Minister for the Environment, Climate and Communications Eamon Ryan has announced new standards for domestic solid fuels, which will be implemented within a year.
After the standards are introduced, the most polluting of fuels will no longer be available on the Irish market.
With 1,300 people dying every year as a result of air pollution from solid fuel burning, Eamon Ryan stated, “We received more than 3,500 responses across all strands of the consultation, with a wide variety of suggested regulatory approaches for solid fuels.”
The new standards that will be introduced in 2022 for solid fuels in Ireland are as follows:
All coal and coal-based products, manufactured solid fuel or peat briquettes will be required to have a smoke emission rate of less than 10kg an hour, reducing to 5kg by 2025.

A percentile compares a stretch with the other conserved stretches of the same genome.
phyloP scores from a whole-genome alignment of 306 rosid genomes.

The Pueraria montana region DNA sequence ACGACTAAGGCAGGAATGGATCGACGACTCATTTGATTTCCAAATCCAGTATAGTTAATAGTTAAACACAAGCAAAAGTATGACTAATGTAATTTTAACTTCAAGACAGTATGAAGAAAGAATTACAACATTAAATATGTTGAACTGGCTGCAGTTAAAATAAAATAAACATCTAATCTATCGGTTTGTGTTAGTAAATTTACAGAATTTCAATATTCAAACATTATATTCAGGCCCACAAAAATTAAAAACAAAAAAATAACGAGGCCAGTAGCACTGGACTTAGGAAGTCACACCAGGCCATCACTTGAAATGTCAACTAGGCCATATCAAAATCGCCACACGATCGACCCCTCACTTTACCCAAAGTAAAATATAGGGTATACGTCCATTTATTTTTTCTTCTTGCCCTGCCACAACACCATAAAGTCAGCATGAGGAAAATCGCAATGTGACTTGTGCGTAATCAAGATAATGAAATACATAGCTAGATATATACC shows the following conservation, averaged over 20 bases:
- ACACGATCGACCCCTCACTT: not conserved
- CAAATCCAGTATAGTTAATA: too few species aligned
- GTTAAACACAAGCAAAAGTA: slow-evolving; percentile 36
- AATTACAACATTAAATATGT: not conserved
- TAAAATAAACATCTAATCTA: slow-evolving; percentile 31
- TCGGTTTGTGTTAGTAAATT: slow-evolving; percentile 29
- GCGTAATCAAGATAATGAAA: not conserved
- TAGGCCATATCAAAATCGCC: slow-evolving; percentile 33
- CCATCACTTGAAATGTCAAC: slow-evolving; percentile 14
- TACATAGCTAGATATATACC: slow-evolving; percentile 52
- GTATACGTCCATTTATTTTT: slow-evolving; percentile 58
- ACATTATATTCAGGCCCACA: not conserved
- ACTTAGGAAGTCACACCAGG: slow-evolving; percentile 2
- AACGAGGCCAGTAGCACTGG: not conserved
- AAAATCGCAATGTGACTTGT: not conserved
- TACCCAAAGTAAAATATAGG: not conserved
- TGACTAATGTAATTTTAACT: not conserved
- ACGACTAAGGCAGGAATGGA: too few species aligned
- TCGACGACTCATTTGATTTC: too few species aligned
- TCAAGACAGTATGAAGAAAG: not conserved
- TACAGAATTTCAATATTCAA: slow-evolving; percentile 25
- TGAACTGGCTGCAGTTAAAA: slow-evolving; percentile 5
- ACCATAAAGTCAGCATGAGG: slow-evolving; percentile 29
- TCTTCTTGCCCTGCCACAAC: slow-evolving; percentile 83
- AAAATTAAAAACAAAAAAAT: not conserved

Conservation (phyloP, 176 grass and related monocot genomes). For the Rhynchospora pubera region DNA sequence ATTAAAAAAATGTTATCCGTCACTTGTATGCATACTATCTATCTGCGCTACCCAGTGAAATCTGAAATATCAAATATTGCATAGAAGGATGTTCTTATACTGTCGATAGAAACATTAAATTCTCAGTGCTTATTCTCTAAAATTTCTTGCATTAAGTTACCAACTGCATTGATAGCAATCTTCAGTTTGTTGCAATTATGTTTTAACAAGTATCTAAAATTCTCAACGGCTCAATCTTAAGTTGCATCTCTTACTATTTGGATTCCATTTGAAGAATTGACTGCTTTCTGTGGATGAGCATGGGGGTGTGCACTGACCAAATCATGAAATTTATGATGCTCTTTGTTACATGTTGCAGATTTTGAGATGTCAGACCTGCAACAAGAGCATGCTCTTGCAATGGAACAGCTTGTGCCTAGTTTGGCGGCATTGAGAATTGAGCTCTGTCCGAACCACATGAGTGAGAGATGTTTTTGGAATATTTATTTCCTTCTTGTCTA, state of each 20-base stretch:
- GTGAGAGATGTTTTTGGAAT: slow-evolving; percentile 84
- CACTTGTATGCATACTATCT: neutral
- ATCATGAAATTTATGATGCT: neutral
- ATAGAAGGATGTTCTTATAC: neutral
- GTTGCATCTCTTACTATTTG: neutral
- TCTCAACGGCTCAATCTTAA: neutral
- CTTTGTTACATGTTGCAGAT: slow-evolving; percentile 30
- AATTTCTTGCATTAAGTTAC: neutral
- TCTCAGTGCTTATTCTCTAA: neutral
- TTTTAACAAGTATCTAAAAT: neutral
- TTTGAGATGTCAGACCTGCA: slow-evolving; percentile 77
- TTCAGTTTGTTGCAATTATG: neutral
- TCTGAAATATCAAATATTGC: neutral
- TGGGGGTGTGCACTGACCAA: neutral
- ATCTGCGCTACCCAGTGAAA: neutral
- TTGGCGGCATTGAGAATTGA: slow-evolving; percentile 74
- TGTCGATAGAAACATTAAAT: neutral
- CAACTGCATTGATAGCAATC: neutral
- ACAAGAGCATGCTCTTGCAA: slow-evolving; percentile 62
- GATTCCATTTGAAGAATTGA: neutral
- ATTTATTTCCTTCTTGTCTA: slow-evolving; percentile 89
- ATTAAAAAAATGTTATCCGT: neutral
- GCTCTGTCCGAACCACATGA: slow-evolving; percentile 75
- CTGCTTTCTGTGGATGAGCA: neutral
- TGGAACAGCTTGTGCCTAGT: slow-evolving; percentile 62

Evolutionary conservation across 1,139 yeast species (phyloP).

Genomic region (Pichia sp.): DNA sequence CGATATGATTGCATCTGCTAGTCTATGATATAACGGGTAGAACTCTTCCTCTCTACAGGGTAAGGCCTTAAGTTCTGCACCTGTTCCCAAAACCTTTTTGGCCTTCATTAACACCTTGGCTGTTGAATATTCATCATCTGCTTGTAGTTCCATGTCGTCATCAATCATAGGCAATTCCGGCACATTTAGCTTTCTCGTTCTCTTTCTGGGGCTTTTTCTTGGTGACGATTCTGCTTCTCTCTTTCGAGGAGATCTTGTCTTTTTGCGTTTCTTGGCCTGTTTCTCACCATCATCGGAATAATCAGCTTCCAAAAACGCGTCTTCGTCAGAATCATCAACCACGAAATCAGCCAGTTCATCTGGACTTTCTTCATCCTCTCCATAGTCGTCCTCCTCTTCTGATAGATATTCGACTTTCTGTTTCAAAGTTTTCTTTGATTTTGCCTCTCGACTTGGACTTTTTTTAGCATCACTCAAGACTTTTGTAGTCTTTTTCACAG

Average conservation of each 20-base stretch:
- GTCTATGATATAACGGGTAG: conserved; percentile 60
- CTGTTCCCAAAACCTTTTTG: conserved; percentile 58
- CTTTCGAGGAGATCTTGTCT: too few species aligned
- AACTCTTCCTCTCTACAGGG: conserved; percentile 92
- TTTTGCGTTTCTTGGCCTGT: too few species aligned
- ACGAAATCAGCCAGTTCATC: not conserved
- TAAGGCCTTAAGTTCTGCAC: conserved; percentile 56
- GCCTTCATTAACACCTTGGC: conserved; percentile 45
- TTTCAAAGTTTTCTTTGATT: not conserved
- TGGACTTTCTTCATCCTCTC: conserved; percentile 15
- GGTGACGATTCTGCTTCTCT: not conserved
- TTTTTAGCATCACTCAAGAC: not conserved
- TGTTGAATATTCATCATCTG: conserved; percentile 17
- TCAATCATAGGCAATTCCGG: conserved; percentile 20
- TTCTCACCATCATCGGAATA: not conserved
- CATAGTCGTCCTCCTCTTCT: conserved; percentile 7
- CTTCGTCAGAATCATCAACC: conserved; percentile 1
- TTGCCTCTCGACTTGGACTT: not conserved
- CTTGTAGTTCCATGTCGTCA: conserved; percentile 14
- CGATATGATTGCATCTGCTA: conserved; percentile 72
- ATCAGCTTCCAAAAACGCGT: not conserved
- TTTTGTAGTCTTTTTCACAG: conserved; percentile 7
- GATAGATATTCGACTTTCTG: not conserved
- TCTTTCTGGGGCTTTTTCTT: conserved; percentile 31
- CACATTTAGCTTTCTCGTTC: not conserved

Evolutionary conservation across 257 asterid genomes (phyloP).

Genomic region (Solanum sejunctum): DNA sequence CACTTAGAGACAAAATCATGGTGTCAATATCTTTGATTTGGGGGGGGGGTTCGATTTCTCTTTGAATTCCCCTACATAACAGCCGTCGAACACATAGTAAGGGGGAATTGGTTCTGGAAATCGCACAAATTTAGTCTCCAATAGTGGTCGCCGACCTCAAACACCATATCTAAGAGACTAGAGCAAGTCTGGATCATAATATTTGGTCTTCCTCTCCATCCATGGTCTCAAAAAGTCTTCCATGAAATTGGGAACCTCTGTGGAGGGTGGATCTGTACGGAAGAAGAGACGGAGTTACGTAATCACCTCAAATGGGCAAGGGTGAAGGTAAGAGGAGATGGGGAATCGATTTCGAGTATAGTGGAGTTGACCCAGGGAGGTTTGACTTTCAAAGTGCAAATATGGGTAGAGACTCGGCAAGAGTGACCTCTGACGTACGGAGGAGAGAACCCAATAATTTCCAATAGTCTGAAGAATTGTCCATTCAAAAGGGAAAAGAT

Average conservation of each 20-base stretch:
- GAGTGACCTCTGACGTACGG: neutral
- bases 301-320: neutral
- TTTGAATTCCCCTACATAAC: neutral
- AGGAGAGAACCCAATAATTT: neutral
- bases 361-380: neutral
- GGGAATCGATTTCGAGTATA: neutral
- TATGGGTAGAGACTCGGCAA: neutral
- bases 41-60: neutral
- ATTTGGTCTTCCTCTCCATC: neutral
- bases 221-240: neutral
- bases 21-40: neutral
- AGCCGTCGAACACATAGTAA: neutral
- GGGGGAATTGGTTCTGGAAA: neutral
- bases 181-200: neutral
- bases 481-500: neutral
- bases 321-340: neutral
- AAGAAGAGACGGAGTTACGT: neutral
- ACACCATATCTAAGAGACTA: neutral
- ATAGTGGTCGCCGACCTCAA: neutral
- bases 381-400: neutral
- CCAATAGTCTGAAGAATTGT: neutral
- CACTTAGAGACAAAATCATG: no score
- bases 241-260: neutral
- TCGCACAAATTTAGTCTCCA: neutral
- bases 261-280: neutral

Biomass products that contain coal will not be affected as their smoke emission rate is already set at 5kg an hour.
The sulphur content of all fuels will be reduced from 2% to 1% over time.
Wood that is sold in single units of 2m³ must have a moisture content of 25% or less, which will reduce to 20% within four years.
Wet wood sold in these volumes will be required to come with instructions on how to dry the wood.
Those who have the right to harvest sod peat will not be banned from burning the fuel, however, a regulatory regime to reduce its harm in more urbanised areas is being examined.